Frostburg Not Named Finalist for Small Business Revolution, but Momentum Continues PDF Print E-mail
Written by Bethany Doyle   
Thursday, 09 February 2017 12:20

Frostburg, Maryland was recently named one of eight communities out of 14,000 nominations nationwide selected for Deluxe Corporation’s Small Business Revolution project, with a grand prize of a $500,000 Main Street Makeover and Hulu documentary series co-hosted by Robert Herjavec of ABC’s Shark Tank. Unfortunately, on February 9, Frostburg was not announced a top-five finalist for the competition. While we are disappointed that we are not finalists, our momentum does not stop here.

FrostburgFirst and the City of Frostburg are so proud of the community for rallying behind the Small Business Revolution. Main Street Manager Jessica Palumbo says, “We've been able to pull together as a community to rally behind a common goal, and that type of momentum is invaluable. I am inspired every day by the passionate and hardworking people of this community. This is just the beginning.”

Although Frostburg was not named a finalist, the nomination alone provided a huge burst of energy from business owners, FSU students and alumni, and community members. “We learned something about Frostburg businesses from the process,” says Andrea De Palatis, owner of Spectrum Design Services. “With 8-10 new businesses opening in the last 2 years, Frostburg is experiencing a shift to the next generation of entrepreneurs who bring fresh and exciting energy to our town.” Diana Iman, owner of Funky Repurps & More, says, “Even though our beautiful town was not a finalist, I am excited about the momentum that has started.”

 

This nomination has instilled, not only a sense of community pride, but also a sense of state pride. Coverage on Frostburg’s nomination has been featured by the Maryland Department of Planning, Main Street Maryland, and the Maryland Chamber of Commerce. Support has come from across the state and beyond. In fact, Katie Morgan, an FSU alumna from southern Maryland, submitted the original nomination for Frostburg to the Small Business Revolution contest! Katie says she nominated Frostburg because, “This small town quickly became my home away from home. I loved the small town feel and the beauty of the mountains surrounding us.”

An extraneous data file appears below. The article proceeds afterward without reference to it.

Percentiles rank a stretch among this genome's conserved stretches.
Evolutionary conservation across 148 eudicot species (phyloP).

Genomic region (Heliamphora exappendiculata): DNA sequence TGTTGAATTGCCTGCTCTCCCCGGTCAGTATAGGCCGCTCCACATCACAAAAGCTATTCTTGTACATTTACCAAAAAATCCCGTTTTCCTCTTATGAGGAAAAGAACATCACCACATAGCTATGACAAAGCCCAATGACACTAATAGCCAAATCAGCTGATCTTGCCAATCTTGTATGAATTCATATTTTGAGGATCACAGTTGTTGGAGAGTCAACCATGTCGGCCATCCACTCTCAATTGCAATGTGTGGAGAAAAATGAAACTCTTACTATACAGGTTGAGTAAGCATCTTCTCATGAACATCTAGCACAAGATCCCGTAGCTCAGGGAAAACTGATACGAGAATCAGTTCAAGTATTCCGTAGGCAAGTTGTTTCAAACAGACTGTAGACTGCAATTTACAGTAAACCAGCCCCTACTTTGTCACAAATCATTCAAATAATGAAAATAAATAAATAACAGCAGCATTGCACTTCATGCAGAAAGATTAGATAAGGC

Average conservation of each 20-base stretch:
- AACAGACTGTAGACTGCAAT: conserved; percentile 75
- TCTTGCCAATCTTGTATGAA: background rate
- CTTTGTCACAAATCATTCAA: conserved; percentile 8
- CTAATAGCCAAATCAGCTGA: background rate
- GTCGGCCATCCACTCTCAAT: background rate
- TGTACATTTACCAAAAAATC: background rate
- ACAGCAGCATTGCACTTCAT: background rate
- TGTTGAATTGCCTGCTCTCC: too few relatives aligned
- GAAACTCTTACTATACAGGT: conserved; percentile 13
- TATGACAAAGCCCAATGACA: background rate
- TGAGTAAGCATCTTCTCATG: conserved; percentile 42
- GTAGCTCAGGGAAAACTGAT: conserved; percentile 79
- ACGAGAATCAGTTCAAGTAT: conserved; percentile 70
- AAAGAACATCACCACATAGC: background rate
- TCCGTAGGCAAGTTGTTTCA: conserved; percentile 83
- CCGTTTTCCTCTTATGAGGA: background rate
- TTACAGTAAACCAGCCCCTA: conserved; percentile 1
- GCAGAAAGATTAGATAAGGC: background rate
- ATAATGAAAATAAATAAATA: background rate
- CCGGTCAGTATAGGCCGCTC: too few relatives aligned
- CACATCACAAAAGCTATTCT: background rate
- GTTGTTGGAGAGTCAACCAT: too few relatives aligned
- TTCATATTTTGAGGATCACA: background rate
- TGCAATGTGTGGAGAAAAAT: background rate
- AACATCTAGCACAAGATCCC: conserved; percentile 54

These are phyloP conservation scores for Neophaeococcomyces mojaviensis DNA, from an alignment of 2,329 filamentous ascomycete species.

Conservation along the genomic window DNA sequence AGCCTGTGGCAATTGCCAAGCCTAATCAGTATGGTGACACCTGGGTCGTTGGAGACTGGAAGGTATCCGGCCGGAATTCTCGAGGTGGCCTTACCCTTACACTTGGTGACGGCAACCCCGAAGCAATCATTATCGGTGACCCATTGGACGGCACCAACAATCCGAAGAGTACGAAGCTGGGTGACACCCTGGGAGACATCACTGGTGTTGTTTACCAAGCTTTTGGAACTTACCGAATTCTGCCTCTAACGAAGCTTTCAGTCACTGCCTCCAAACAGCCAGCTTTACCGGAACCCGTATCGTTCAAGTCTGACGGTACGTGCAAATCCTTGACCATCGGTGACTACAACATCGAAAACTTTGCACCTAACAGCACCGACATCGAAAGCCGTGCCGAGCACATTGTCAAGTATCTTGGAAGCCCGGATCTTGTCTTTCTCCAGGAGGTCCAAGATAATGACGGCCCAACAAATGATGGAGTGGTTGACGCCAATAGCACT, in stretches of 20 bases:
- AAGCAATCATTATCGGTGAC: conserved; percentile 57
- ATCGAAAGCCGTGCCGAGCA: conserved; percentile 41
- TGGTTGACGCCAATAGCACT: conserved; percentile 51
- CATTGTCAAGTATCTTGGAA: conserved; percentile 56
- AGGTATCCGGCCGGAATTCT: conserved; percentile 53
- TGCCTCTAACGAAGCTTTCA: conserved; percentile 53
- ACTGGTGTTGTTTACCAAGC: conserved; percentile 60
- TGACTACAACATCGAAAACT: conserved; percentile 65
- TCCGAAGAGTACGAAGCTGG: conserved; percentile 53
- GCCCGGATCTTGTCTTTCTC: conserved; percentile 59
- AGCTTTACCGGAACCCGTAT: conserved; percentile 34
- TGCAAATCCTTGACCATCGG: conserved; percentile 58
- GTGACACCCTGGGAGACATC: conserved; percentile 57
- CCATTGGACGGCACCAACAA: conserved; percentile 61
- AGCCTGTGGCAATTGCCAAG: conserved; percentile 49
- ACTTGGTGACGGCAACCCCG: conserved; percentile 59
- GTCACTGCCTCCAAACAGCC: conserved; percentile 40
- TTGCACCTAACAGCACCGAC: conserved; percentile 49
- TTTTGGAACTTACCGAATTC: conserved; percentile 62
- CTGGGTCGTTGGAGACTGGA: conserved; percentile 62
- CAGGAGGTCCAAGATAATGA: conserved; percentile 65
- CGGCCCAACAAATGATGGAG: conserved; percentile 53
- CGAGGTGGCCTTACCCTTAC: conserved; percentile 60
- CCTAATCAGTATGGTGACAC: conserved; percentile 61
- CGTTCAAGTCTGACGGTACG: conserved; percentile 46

The online #MyFrostburg campaign led up to the finalist announcement on February 9. Social media users were asked to post about their love and memories of Frostburg using the hashtag. Posts were tracked diligently by Deluxe, the sponsoring organization of the Small Business

 

Revolution competition. The hashtag campaign allowed Frostburg to connect with a much broader network of communities via social media engagement. Stories poured in from former Frostburg residents, Frostburg State University graduates, and out-of-state citizens with family ties to the area. Common themes throughout the posts were the beautiful scenery of Mountain Maryland, tales of local folklore, and the past and present small business community.

 

While our journey with the Small Business Revolution has come to an end, we view this only as the beginning of a new journey. “Frostburg is a very resilient town,” says Frostburg Mayor Robert Flanagan. “We’re going to keep moving forward, because that’s what we do. We’re tough, we’re hardworking, and we’re always looking to the future.”

 

Keep the Frostburg love going on social media. Follow along with Frostburg on our journey on social media and keep the Frostburg love going using #OurFrostburg. Find us on Facebook, Instagram, and Twitter at @FrostburgFirst. For more information on how we got this far, visit www.downtownfrostburg.com.

 
FSU’s Mountain City Traditional Arts to Present “Maple Syrup Production in Western Maryland” PDF Print E-mail
Written by FSU News and Media Services   
Monday, 23 January 2017 10:34